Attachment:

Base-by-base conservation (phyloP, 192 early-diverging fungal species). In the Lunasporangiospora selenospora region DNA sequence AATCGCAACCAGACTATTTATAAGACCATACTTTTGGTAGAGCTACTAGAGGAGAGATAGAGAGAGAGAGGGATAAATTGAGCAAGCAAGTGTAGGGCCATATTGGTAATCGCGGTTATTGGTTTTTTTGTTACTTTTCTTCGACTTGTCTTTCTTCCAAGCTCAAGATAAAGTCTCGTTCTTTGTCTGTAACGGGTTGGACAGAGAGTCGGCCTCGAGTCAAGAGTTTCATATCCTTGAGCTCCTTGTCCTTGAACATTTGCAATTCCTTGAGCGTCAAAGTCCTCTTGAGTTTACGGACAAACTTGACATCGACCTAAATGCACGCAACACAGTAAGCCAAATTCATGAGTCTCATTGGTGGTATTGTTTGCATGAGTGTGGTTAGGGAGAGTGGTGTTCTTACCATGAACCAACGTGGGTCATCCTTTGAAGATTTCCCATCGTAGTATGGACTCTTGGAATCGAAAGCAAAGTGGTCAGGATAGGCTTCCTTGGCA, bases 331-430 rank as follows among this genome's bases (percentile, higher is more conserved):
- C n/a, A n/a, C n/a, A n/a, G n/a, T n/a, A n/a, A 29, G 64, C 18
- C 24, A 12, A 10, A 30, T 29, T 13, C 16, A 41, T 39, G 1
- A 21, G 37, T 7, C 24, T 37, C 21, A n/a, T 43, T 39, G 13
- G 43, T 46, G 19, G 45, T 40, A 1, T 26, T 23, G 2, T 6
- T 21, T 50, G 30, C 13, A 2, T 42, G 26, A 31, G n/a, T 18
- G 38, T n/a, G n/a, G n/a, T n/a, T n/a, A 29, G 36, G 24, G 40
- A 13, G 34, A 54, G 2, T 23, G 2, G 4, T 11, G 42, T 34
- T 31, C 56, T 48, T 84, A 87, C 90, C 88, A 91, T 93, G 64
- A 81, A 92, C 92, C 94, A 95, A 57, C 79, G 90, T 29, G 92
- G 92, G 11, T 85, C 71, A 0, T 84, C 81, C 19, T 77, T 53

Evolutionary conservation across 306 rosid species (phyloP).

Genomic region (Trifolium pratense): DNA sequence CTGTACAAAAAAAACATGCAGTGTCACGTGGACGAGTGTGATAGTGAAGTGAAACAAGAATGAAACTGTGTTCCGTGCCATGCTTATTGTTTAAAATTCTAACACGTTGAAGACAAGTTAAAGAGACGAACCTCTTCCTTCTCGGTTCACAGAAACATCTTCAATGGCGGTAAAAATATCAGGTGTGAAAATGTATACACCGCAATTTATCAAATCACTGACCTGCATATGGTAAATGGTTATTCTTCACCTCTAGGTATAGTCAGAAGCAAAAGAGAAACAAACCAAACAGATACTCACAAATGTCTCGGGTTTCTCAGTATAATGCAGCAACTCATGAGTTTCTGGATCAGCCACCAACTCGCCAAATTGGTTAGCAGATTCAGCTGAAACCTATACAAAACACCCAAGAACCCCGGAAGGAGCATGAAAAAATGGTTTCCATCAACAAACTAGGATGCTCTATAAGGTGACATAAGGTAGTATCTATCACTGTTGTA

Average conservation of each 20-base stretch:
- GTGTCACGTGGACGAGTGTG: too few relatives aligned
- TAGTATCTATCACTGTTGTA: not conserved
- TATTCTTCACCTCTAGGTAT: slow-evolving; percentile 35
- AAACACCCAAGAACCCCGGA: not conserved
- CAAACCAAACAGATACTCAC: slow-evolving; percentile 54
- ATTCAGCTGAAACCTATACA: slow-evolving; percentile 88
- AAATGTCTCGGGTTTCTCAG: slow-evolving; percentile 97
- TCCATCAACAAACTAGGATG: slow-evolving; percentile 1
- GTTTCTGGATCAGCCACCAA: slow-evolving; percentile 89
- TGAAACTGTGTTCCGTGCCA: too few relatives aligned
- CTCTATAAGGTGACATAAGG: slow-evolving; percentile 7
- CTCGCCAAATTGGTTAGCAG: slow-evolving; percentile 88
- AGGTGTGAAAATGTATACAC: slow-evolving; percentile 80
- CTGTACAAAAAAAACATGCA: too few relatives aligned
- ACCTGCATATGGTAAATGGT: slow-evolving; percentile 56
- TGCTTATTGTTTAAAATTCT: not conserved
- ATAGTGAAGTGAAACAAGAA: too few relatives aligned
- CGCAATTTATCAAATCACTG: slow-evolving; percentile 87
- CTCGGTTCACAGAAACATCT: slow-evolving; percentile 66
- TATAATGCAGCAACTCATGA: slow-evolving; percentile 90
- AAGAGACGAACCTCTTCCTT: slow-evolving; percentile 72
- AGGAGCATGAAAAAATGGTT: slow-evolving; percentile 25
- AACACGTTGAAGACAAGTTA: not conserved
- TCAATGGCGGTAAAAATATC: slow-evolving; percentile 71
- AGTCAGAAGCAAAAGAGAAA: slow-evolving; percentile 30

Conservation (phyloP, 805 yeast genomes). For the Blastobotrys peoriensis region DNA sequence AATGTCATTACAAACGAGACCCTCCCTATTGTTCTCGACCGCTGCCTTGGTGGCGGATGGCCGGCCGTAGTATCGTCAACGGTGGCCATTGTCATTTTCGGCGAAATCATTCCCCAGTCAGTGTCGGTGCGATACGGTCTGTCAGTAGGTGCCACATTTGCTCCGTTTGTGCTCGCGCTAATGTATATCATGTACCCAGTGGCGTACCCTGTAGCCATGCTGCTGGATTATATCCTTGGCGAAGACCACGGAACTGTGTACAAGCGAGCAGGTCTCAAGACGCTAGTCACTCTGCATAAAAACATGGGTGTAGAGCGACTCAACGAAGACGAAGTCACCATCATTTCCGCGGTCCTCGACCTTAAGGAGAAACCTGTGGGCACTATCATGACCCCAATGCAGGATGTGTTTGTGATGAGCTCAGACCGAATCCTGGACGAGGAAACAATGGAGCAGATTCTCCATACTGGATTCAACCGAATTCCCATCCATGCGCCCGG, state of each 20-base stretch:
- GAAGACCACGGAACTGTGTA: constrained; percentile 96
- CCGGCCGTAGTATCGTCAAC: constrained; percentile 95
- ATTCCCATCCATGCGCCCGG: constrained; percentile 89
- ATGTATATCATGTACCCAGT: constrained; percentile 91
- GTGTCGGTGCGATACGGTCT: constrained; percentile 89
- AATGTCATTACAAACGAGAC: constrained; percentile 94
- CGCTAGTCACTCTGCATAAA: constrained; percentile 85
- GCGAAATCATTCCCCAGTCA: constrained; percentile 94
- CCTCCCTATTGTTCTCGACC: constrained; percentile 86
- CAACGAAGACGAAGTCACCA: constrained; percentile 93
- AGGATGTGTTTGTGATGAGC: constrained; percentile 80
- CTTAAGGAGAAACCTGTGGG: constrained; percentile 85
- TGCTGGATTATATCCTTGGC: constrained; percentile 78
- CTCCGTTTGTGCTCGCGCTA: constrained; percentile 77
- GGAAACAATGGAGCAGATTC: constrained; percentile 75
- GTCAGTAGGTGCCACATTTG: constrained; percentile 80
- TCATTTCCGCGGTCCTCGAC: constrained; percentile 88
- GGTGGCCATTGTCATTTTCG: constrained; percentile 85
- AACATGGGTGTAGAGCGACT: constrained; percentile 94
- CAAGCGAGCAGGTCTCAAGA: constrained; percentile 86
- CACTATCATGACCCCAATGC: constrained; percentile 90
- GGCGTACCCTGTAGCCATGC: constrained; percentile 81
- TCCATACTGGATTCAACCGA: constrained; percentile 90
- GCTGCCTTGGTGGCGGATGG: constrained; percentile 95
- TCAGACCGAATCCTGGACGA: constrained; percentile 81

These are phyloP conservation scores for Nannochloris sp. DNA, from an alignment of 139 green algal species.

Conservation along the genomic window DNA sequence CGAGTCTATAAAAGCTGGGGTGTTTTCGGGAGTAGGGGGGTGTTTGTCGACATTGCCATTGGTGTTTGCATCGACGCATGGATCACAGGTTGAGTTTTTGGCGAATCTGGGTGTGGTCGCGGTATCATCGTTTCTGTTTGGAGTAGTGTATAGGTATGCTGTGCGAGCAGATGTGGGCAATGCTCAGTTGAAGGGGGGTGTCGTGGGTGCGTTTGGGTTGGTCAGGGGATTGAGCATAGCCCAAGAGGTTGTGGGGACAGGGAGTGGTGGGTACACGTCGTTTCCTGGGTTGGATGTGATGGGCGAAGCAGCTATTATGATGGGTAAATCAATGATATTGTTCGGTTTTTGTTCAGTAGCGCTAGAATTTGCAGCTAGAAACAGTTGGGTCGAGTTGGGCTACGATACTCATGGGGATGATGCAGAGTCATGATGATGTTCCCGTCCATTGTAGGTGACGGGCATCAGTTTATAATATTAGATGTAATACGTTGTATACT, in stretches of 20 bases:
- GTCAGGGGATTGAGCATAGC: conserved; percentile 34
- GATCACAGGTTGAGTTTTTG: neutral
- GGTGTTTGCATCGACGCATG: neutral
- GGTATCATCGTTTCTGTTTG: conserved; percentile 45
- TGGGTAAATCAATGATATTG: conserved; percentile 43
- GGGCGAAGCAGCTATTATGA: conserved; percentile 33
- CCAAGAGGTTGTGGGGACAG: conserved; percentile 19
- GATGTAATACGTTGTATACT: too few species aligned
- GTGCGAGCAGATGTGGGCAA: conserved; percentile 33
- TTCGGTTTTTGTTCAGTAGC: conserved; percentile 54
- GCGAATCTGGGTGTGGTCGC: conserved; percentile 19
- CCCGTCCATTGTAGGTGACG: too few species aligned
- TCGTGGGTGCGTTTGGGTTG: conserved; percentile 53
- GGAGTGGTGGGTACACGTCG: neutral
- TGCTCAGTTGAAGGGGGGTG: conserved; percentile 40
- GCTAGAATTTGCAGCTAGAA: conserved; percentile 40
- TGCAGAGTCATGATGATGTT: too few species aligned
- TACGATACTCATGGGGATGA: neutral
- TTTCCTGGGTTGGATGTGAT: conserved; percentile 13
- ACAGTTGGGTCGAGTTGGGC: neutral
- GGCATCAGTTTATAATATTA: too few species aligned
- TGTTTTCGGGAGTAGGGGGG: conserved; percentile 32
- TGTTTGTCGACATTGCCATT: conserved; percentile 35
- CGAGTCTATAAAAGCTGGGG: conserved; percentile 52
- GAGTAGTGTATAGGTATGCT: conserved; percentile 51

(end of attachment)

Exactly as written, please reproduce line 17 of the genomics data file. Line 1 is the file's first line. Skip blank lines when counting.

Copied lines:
- TATTCTTCACCTCTAGGTAT: slow-evolving; percentile 35